Here are the advantages I found. Some advantages are simply due to the brevity of the book that suited my needs, but some stand out in any context.
1. The book goes into topics early-truth tables and modal logic, for example. Copi's Introduction to Logic, while undoubtedly very good, and used in many logic courses, does not get to truth tables until Chapter 10 while Priest starts using truth tables in Chapter 2, page 9. Another text, Stephan Layman's The Power of Logic, did not get to modal logic until about page 450. Graham starts the topic in chapter 6, page 38, about 1/3 of the way through his book.
2. The book had every single logic symbol that I needed. I found no one book, full-length text or web source that did this. Equally important every symbol was used and discussed somewhere in the book. Some symbols were missing or introduced very late in other books.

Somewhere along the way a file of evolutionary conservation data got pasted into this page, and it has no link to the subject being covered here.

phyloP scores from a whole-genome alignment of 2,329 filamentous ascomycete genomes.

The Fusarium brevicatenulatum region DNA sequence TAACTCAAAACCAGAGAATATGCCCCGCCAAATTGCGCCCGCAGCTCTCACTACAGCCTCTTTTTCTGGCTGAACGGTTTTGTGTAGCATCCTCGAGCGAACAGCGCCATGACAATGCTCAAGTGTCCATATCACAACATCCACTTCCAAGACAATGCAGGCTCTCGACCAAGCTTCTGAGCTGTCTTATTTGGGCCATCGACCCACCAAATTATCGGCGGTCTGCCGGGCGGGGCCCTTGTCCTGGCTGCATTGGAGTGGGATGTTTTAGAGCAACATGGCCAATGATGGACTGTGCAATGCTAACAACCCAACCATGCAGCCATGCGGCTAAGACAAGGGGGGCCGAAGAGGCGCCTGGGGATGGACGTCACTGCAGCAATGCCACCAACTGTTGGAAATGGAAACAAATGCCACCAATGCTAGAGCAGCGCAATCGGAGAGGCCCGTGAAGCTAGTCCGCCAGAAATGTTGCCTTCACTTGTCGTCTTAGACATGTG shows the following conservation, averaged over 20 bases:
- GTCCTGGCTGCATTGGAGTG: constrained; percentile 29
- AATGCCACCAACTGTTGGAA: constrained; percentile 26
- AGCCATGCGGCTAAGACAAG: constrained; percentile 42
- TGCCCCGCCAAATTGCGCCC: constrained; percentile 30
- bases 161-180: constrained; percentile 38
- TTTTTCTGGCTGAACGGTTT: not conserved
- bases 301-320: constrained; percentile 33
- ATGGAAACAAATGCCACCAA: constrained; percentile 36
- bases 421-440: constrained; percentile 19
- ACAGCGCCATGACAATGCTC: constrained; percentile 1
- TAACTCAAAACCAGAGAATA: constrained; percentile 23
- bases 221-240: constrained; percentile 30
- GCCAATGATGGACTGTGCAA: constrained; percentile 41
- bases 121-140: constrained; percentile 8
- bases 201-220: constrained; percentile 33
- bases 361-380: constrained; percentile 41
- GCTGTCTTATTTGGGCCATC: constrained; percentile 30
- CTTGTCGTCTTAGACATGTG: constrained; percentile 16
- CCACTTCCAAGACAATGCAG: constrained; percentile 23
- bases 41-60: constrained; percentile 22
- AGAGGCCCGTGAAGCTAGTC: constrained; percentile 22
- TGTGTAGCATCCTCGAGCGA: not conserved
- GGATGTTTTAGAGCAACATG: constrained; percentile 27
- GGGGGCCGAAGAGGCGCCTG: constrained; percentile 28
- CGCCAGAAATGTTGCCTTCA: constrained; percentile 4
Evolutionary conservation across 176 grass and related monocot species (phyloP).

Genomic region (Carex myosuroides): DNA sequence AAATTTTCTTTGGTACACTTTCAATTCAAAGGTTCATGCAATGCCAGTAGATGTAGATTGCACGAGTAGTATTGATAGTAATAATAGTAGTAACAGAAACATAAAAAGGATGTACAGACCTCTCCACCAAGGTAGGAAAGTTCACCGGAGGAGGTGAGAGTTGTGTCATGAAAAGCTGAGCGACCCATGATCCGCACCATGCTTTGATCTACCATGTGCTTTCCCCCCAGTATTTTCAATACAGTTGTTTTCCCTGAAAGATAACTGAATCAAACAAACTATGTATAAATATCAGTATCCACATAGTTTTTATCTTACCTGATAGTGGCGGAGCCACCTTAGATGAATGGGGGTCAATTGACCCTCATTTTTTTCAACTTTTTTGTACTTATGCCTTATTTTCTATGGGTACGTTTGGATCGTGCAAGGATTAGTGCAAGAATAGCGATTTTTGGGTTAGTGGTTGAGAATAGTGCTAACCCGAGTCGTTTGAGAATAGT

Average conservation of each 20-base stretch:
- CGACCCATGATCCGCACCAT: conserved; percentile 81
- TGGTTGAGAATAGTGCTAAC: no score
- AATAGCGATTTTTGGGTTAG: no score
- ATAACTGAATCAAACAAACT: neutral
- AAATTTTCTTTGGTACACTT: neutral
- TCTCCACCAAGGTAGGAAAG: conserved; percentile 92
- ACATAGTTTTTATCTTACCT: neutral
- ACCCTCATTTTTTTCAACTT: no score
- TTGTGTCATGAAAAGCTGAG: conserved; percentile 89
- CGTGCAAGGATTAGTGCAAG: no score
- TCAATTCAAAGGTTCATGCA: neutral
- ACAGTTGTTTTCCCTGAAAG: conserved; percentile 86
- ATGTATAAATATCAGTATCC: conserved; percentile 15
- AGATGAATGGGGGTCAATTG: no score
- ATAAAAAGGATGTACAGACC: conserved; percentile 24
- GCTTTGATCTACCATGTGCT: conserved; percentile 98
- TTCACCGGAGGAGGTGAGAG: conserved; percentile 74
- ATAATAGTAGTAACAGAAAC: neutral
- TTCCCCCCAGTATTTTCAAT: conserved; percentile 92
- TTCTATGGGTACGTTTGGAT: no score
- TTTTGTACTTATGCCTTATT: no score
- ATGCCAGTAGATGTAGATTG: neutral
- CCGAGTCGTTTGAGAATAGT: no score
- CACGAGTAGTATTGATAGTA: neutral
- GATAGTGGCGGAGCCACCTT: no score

3. Graham doesn't spoon feed the reader with great detail like other books, nor employ elaborate introduction to a topic.
4. Logic, a Very Short Introduction is about 10% the length of other books I looked at (Copi & Layman were about 550-650 pages, for example)-considering Graham's page size is probably ½ that of a normal book. Other books cost roughly 3 to 8 as much.
5. Graham has a very clear, engaging, and often humorous, style. The book is very well organized and written.
6. It is easy to get into meat quickly.
7. In a little over 100 pages, Priest uses a given chapter's logic to analyze a variant form of several classical philosophical questions. For example: the Cosmological Argument for the Existence of God, fatalism, the Ontological Argument for the Existence of God, the Argument from Design for God's existence, etc.
8. The book has an unusual amount of supplemental material-brief history of logic, glossary, list of symbols, problems ..., bibliography, general index and index of names.